Tuesday, January 31, 2012

A composite of leading indices

Following up on yesterday's post, here's a chart of a composite of leading indices for the U.S.:
When the super-index is below zero, there is a high probability that the economy enters a recession within three to six months. The lowest value of the super-index with a false positive signal of recession since 1967 has been -3.3 (in 2002). As of November 2011, the super-index was at -5.7. November was the fourth month in a row with a negative value. All three components of the super-index were negative as of November.(By the way, I’m using the brand new, improved index from the Conference Board, not the old, useless one.)

The December’11 value for the OECD index is not available yet. The other two indices were higher in December than in November, indicating a weaker signal of recession than in November. However, in all likelihood the super-index will still be around -5.

Statistical models like this do not “guarantee” anything. It’s still possible that a recession doesn’t happen.

One of two things may be happening:
1) The model is correctly pointing to a recession.
2) The model is “breaking down”: it is not able to capture the leading business cycle dynamics at present.

In the absence of any arguments supporting #2, and in light of the broad evidence from domestic and international macro data, it is prudent to say that the risk of recession is high.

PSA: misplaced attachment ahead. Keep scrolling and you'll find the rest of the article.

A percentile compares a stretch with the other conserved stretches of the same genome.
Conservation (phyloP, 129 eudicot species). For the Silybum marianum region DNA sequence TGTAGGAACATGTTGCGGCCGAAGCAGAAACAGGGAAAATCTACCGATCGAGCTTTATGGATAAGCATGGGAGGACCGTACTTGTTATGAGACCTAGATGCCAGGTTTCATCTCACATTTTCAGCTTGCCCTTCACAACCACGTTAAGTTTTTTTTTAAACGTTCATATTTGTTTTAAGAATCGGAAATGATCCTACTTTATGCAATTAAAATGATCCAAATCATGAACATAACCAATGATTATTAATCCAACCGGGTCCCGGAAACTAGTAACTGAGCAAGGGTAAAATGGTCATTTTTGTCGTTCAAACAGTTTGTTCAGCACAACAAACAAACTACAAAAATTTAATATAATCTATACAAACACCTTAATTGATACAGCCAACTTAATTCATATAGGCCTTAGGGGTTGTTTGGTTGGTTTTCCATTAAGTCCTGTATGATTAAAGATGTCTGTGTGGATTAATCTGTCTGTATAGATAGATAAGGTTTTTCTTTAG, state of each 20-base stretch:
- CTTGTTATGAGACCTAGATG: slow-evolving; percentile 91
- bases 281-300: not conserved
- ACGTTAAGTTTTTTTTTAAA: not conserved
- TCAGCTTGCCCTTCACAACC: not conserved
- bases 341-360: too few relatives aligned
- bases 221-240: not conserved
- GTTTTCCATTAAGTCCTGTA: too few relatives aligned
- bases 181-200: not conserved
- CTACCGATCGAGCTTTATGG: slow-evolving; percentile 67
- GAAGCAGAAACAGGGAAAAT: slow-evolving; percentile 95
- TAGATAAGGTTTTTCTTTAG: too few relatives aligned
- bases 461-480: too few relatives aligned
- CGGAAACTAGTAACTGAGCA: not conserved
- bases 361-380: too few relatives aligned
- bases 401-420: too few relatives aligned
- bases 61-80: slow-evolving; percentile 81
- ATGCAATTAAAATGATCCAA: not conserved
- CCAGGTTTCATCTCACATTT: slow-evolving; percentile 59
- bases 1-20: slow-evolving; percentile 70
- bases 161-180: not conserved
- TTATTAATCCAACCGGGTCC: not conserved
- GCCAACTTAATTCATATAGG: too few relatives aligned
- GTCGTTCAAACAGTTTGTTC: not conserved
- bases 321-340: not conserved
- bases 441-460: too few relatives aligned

It is also prudent considering the large divergence of outcomes. If the model is wrong, and no recession occurs, the best we can hope for is a mediocre recovery. This is what the stock market seems to be pricing in at present. If the model is right, and we do have a recession, sales and earnings will fall way short of “consensus expectations,” macro data will surprise on the downside, and risk-aversion will kick in, in which case stock prices are likely to dip. This is definitely not priced in by the market at present.

Construction of the super-index:

1. Calculate the three-month moving average of each of the following indices: the Conference Board’s Leading Economic Indicator (LEI) index, the OECD composite of leading indicators, and the ECRI weekly leading index. (For the latter, I start with the monthly figure, which is itself a monthly average of the weekly values.)

2. Calculate the six-month % change, at an annual rate, of each of the moving averages from step 1.

3. Average the three % changes.

No comments: